I’m nervous, of course, and excited. And since this is a first that many aspiring photographers encounter, I thought I’d share my journey and provide a window into the emotional, educational and practical lessons I’m learning along the way. In the interest of keeping the posts fairly short, I’m planning a series of them. This post covers my first steps.

How did I get recommended for this gig?

The short answer here is my food blog. I started my food blog, Buried Carrots, just over a year ago. I’ve worked diligently and researched regularly to improve my photography over the year. The blog still doesn’t have a ton of followers, but it gets more than 100 hits a day and tops 2,000 on a good day. It is steadily building. My biggest fans, of course, are folks who know me, and friend of mine who loves my blog has a friend who is getting married. She needed a photographer who wouldn’t charge a fortune, and I was recommended.

How did I nail down the gig?

I was completely honest with the bride. I told her I’ve never shot a wedding before, I am self-taught and learning as I go, and that she would need to feel comfortable with that. But I also told her that I felt really confident with natural light photography. I told her I had photographed kids and families and individuals, and that everyone I’ve worked with so far has been happy with my work. I also assured her that when you work in digital and take 1,000+ photos, you’re bound to get some good ones.  She agreed to have me photograph her wedding.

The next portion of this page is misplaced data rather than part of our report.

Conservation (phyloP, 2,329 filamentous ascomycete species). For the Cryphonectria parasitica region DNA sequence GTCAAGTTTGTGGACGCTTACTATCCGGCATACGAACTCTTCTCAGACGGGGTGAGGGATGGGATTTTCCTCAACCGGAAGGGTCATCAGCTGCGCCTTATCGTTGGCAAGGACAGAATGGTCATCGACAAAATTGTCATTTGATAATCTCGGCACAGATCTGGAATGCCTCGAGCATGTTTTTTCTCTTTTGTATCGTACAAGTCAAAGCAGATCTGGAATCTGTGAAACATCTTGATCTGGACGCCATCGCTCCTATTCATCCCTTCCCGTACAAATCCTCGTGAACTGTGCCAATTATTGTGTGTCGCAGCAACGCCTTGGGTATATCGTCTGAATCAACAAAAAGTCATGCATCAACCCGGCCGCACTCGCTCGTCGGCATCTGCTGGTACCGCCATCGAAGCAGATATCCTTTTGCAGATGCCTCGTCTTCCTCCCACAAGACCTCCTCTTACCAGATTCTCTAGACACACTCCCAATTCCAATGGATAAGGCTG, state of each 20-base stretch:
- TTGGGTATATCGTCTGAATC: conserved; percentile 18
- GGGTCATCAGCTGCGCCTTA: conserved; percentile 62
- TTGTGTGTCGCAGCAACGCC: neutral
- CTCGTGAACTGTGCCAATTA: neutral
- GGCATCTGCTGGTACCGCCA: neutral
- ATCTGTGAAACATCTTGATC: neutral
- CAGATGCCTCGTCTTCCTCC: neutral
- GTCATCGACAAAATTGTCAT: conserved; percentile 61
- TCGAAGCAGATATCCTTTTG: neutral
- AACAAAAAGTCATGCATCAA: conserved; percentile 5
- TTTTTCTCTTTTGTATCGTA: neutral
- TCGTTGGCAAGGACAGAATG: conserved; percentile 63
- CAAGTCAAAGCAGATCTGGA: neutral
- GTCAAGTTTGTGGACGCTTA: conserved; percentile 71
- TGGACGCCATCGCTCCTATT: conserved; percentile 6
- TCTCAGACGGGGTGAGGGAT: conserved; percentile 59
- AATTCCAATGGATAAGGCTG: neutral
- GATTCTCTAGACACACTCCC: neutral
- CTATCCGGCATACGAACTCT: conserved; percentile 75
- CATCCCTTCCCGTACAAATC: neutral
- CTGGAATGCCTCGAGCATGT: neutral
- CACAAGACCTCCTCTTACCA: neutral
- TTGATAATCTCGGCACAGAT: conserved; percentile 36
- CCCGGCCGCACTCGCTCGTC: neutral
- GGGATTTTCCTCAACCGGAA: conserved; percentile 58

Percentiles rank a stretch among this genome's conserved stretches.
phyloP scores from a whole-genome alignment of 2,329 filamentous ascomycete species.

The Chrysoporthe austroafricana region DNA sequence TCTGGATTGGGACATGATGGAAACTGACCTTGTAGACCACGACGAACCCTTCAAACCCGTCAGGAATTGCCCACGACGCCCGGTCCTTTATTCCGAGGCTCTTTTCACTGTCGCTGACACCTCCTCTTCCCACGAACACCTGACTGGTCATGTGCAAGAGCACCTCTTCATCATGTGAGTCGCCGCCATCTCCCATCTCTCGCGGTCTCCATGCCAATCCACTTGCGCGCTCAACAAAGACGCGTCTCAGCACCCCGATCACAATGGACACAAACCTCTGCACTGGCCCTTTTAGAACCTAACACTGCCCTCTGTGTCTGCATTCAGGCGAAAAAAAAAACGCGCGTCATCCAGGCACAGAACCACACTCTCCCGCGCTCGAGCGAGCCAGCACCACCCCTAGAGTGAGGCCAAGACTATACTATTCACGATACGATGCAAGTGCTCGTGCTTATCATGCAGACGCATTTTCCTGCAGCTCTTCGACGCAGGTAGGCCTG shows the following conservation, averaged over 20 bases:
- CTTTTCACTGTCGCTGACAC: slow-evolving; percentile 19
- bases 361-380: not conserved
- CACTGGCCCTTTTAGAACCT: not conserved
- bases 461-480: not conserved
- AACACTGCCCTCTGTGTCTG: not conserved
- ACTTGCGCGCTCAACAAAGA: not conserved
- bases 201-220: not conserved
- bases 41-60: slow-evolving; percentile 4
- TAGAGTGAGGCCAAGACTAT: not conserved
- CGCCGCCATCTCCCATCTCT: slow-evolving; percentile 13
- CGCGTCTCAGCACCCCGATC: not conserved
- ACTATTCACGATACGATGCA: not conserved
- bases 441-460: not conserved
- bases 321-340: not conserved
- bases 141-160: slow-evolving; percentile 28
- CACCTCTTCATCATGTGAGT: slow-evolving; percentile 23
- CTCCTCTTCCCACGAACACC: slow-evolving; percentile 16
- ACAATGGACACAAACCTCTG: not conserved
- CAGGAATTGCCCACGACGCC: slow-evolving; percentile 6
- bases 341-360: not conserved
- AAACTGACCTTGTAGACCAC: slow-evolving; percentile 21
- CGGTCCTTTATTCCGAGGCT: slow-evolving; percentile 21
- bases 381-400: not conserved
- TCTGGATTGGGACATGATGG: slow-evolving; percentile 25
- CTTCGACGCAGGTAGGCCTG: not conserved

How did I decide on a price?

Carla keeps saying that at some point, I’m going to have to start charging people for my work. So far, everything I’ve done has been for trade or “whatever the client wants to give me.” I know there are a lot of strong opinions out there on this subject. This is mine: I’m building a portfolio, and until I have one in place, I don’t feel comfortable charging people. The experience is so incredibly valuable to me, from the challenges of each unique shoot to the challenges of post processing. And anyway, how can I ever shoot weddings if I’ve never shot a wedding? I need a wedding to shoot as much as the bride needs a photographer.